Live Stream Launch of NASA' TESS Planet Hunter Today

The JWST is currently being readied for launch. NASA  Chris Gunn

The JWST is currently being readied for launch. NASA Chris Gunn

The Launch team of the TESS is standing down in order to run a test involving the guidance navigation system and control analysis of the rocket.

"It was meant to take a gander at 150,000 stars in a genuinely wide field of view without flickering, for a long time", she told columnists on the eve of the dispatch.

SpaceX will feel vindicated following a recent investigation finding it devoid of blame in the loss of the secret Zuma satellite in January, but NASA scientists will still be feeling slightly anxious with the launch of TESS.

"We can start to find out, how does planet occurrence vary as a function of the type of star and the age of the star?"

An illustration of the TESS spacecraft in orbit.

Ricker said: 'TESS is going to dramatically increase the number of planets that we have to study. They look for dimming of the star's light when a planet passes in front of it.

TESS, which follows the successful Kepler mission and the follow-up K2 mission, will survey 200,000 of the brightest stars near the sun to search for transiting exoplanets.

TESS builds on the success of similar missions such as Kepler, but whereas Kepler was limited to a field of view that covered 115 square degrees, or around 0.25 percent of the sky, TESS will look at the whole sky all at once. It was proposed two years later as an important NASA mission and eventually approved in 2013. No satellites have been put into this orbit thus far. There, too, the telescope found other exoplanets, but also focused on other celestial bodies and phenomena, such as supernova explosions, star systems, asteroids and comets.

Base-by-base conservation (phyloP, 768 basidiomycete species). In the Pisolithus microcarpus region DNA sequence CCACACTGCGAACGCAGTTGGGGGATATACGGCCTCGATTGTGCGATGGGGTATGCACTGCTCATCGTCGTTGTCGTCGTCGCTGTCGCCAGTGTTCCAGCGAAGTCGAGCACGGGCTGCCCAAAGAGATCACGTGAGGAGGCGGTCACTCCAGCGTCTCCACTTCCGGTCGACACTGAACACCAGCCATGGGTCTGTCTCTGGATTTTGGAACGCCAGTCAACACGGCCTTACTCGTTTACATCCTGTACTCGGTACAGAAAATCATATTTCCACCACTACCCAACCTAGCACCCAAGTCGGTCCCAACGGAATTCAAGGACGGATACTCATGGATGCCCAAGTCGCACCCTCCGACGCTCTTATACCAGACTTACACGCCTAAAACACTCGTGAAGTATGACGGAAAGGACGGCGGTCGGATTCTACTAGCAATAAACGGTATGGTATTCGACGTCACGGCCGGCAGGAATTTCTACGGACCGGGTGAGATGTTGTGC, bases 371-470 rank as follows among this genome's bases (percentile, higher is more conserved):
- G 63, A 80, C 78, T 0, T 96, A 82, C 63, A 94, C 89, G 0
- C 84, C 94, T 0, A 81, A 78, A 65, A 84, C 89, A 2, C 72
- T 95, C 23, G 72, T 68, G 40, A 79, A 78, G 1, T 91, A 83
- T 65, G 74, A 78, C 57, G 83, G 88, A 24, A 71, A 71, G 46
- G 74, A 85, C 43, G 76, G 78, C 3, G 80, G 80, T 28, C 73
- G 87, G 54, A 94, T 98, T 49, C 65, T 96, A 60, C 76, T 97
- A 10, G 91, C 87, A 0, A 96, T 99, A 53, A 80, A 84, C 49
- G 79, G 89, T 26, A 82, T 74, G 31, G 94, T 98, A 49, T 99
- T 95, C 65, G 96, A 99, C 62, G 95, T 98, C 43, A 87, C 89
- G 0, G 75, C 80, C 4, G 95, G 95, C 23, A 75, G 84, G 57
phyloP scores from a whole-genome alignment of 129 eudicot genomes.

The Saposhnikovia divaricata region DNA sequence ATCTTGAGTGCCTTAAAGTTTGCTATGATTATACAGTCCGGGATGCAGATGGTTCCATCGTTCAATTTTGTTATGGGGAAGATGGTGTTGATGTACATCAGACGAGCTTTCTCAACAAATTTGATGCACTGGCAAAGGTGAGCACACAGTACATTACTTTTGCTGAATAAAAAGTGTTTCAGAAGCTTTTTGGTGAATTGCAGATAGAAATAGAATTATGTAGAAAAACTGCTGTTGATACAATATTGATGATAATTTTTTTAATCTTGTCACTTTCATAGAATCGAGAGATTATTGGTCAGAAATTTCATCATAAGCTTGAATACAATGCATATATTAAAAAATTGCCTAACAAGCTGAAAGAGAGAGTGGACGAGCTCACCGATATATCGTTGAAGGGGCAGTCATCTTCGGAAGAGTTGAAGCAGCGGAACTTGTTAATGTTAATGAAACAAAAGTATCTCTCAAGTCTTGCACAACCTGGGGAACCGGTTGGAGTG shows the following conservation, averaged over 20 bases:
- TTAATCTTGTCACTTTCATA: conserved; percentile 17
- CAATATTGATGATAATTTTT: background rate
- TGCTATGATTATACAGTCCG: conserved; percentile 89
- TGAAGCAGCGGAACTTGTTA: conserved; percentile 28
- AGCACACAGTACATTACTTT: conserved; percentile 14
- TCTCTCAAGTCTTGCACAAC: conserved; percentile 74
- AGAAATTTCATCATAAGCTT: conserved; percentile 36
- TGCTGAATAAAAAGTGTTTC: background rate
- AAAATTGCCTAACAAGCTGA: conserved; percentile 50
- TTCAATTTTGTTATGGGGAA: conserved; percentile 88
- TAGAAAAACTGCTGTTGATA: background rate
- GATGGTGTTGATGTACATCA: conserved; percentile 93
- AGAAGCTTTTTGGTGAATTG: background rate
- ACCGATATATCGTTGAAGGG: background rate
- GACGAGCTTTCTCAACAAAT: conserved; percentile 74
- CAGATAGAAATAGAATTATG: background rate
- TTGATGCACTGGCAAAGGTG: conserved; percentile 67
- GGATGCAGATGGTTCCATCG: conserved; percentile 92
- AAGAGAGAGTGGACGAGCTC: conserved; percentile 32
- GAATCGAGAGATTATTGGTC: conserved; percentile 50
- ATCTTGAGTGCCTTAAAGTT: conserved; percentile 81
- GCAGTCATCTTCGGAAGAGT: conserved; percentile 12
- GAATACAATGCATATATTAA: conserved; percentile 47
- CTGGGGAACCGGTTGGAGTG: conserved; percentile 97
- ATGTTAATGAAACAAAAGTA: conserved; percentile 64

The Transiting Exoplanet Survey Satellite (TESS) may find thousands of worlds relatively close to Earth. After its two-year mission, TESS will be replaced by the James Webb Space Telescope, a space telescope scheduled to launch in May 2020. Of those, around 500 are expected to be Earth-sized or super-Earth planets (planets with a greater mass than Earth), and some should sit in the habitual, or Goldilocks, zone around their respective star. "Now TESS will open our eyes to the variety of planets around some of the closest stars".

"The most important thing, I think, would be to find signs of water vapor in a small planet atmosphere, because all life as we know it needs liquid water", says Seager, who notes that at the moment, "we're very far from knowing that something is like Earth out there".

Coverage of the launch has garnered particular attention, but what exactly is TESS and what does it hope to achieve?

"The spacecraft and the launch vehicle are ready to go", said Omar Baez, launch director for NASA's Launch Services Program at a prelaunch news conference last night from NASA's Kennedy Space Center.

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